I have in this way also reduced a dislocation which had existed
seventeen days, the nature of the accident having been misunderstood
by the attending surgeon. The man was twenty-three years old, and
quite muscular. The dislocation had been produced by a severe blow
received directly upon the shoulder, and the arm was still considerably
swollen and very tender. The reduction was accomplished in a few
seconds while the patient was under the influence of chloroform, but
by my hands alone, aided only by the pressure of the foot upon the
top of the scapula.

In December, 1857, Dr. White, of Buflfalo, and myself, reduced a
subclavicular dislocation of the right shoulder, which had existed sixty
days, in a man sixty -eight years of age. The surgeon who first saw
the man thought it was only a sprain or a severe bruise. When he
came to Bufialo, the whole limb was enormously swollen, and neither
Dr. White nor myself had much expectation of accomplishing a re-
duction without a resort to pulleys and ansBsthetics. He was, however,
J laced upon the floor, and after extension made for about half an
our, during which time we had pulled the arm in various directions,
upwards, outwards, and downwards, I at last succeeded while my heel
was placed in the axilla, and while the limb was undergoing a slight
rotation. No anaesthetic was employed.

Dr. M. 0. Cuykendall, of Bucyrus, Ohio, informs me that he has
recently reduced a subclavicular dislocation on the sixty-fourth day,
in a man 62 years old, by the following method : "As a last resort I
secured the pulleys to the arm above the elbow, making the counter-
extension with Skey's knob in the axilla, flexed the arm and made
extension downwards and forwards ; and when well extended I moved
his body under the pulley ropes, so as to bring the arm forcibly
across the breast, and then, keeping up the extension, I had Dr.
Bichey place his knee upon the top of the scapula, and lock his fingers
around the elbow, while I placed my knee against the elbow and
locked my fingers around the top of the scapula, and directing the
extension removed, we forced the bone upwards and outwards to its
socket;" adhesions were felt to give waj, and the restoration of the
bone was found to be complete.

It will be understood that this method did not succeed until after
repeated and long-continued efforts had been made by other methods^

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such as pulling down, pulling out, and pulling directly up. Dr. Cay-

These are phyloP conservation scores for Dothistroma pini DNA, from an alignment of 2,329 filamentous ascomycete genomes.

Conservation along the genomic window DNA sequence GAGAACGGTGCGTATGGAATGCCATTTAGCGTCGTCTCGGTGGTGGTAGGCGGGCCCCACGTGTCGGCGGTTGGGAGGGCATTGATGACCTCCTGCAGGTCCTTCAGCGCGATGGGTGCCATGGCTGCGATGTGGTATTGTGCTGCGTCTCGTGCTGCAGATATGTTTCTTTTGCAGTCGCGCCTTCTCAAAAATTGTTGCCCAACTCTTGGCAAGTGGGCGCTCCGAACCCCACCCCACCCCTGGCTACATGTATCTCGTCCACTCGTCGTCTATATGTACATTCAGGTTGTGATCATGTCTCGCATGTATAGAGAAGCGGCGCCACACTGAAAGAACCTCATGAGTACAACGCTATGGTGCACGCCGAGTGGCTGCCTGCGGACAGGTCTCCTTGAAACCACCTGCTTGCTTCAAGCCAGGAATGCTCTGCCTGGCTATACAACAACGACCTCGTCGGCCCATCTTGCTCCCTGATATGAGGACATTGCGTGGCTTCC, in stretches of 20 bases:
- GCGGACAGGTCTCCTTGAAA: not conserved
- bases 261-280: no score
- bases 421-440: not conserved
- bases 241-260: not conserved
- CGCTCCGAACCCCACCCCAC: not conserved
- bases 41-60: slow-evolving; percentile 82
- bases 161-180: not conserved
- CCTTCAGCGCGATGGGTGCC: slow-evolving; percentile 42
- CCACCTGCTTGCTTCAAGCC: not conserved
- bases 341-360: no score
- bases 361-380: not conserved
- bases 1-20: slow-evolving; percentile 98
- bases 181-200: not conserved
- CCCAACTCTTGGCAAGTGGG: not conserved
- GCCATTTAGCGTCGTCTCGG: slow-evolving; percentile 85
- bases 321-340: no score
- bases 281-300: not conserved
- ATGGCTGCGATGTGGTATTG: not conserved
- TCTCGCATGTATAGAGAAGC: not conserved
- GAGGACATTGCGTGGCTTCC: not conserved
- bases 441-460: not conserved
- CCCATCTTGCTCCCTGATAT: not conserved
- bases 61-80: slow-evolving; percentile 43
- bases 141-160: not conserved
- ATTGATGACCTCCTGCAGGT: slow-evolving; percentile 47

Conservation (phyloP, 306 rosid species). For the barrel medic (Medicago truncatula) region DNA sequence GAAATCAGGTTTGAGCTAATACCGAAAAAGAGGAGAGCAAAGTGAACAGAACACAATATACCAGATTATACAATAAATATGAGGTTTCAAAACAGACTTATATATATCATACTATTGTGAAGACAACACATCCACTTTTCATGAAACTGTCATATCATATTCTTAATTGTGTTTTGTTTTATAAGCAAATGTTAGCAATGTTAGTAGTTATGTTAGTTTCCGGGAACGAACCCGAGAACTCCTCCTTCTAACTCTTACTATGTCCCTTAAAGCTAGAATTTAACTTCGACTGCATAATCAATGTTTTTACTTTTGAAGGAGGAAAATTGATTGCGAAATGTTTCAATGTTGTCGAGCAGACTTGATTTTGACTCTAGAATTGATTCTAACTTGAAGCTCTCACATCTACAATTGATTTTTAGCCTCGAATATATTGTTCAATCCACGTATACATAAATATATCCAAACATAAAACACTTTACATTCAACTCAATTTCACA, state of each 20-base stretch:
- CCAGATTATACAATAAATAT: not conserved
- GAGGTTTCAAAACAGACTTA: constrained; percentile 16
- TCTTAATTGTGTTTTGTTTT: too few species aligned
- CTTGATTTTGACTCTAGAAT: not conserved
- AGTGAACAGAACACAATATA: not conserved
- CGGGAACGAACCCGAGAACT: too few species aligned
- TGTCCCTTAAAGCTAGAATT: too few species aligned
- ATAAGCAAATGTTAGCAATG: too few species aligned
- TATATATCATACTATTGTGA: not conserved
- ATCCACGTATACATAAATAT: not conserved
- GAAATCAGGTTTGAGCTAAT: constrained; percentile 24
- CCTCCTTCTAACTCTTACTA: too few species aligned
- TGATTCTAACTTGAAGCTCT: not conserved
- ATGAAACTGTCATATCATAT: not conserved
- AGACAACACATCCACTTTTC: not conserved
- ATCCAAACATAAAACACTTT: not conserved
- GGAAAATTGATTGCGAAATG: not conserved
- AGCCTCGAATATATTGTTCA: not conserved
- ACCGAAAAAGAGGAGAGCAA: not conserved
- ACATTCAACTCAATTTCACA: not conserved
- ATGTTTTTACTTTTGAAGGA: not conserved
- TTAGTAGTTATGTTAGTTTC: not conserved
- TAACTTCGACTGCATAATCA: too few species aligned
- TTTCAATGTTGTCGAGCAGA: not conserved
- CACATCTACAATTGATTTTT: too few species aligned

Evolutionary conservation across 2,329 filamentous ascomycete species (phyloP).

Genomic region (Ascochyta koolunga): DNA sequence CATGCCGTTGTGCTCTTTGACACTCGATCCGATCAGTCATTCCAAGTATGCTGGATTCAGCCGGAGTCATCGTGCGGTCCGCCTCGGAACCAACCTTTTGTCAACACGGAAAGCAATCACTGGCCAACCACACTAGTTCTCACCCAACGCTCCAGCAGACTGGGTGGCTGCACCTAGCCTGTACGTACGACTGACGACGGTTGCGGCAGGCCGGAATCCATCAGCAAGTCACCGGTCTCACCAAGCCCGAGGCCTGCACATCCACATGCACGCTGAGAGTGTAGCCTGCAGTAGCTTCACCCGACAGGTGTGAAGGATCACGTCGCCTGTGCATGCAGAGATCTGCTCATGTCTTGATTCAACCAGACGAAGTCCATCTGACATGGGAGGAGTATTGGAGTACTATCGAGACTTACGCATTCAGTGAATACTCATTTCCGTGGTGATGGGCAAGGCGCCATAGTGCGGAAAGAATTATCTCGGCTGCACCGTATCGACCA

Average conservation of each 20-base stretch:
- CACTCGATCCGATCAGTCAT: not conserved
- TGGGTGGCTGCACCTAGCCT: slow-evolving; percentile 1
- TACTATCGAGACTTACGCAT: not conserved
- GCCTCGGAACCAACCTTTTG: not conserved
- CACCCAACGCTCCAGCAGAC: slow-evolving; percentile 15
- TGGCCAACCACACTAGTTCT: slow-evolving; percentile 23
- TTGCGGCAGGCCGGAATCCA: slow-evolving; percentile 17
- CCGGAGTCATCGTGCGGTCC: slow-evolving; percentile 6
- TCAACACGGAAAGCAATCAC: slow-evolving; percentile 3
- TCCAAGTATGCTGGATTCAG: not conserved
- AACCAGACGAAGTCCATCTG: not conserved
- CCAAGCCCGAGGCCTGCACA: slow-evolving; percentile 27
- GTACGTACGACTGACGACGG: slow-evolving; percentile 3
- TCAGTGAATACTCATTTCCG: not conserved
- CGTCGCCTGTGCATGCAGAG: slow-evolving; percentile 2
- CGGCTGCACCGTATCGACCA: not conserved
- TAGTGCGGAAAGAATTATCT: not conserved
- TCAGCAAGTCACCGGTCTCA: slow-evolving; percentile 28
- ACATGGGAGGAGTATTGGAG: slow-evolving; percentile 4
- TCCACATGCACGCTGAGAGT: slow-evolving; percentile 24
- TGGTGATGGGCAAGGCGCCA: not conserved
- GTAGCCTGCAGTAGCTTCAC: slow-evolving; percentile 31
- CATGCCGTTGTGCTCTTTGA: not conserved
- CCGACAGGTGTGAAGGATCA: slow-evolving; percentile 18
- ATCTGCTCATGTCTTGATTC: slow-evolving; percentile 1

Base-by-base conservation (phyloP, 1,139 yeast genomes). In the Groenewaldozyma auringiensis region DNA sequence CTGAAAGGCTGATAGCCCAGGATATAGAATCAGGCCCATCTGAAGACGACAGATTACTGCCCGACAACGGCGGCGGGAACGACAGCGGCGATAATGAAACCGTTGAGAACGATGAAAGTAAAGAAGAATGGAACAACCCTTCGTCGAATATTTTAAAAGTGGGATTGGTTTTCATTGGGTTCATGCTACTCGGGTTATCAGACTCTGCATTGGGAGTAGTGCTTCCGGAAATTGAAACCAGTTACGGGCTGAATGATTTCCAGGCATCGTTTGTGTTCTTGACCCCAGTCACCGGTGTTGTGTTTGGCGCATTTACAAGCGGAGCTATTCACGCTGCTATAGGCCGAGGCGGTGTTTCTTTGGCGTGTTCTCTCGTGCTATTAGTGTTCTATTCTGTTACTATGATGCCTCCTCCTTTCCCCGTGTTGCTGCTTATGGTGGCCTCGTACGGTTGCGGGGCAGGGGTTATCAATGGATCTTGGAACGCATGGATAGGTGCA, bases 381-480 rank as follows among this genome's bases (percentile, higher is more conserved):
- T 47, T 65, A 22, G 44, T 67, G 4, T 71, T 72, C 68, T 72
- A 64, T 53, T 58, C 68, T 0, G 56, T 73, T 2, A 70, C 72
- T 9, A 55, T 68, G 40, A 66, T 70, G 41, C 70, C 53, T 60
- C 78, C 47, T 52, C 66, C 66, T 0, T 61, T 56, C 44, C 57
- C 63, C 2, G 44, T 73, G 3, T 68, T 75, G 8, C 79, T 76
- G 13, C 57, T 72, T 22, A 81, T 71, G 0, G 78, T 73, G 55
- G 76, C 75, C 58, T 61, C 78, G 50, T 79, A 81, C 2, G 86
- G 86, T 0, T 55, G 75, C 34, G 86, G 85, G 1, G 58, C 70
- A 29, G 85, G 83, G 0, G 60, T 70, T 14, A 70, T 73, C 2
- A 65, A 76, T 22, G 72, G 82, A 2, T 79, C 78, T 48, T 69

kendall informs me that this is the second time he has succeeded in
" completing" the reduction of old dislocations of the shoulder by this
manoeuvre. *

These several cases are mentioned that the surgeon may understand
how impossible it is always to establish absolute and invariable rul^
of procedure which shall be applicable to every accident of this cha-
racter. The method which will succeed readily in one case may fail
completely in another, although belonging to the same class, and oot
apparently differing in its anatomical relations. Before relinquishing
the attempt, we ought to have put into requisition all the expedients
which the experience of other surgeons has shown to be worthy of a

During the year of 1865, two ancient subcoracoid dislocations came
under my observation at Bellevue Hospital. One of these cases^ in the
person of James Thompson, »t. 49, bad existed two years or more-
Be was employed about the hospital as a carpenter, and has a tolera-
bly useful arm. The second, in the person of Rosanna Casey, set. 32,
had existed six weeks when she was admitted. Various attempts had
been made to reduce the dislocation before admission. During the
week following her admission an attempt was made at reduction by
Dr. Verona, an intelligent house surgeon, subsequently by Dr. Jarn^
B. Wood, and at the end of three months the attempt was made by
myself, before the class of medical students, the patient being each
time under the influence of an ansdsthetic. She was finally discharged
with the bone still unreduced.

Mary Coffee, sdt. 46, was admitted also to the Charity Hospital, in
Feb. 1864, with the same dislocation, which had existed six months,
having been mistaken at first for a fracture. I found her arm free
from swelling or paralysis, and moving quite freely in its new socket,
and declined to make any attempt at reduction.

§ 3. Dislocation of the Humerus Backwards. (Sub^nous.)

This form of dislocation has been seldom met with. Only two
cases, according to Sir Astley Cooper, occurred in Guy's Ho^ital in
thirty-eight years ; but in the last edition of Sir Astley Cooper's
treatise on Fractures and Dislocations^ edited by Bransby Cooper, nine
cases are mentioned.* Sedillot,* Malgaigne, Desclaux,' Van Buren,*
W. Parker,* Lepelletier,* Trowbridge,^ Physick, Snyder,^ and myself,
have each seen one example. Examples have also been seen by Du-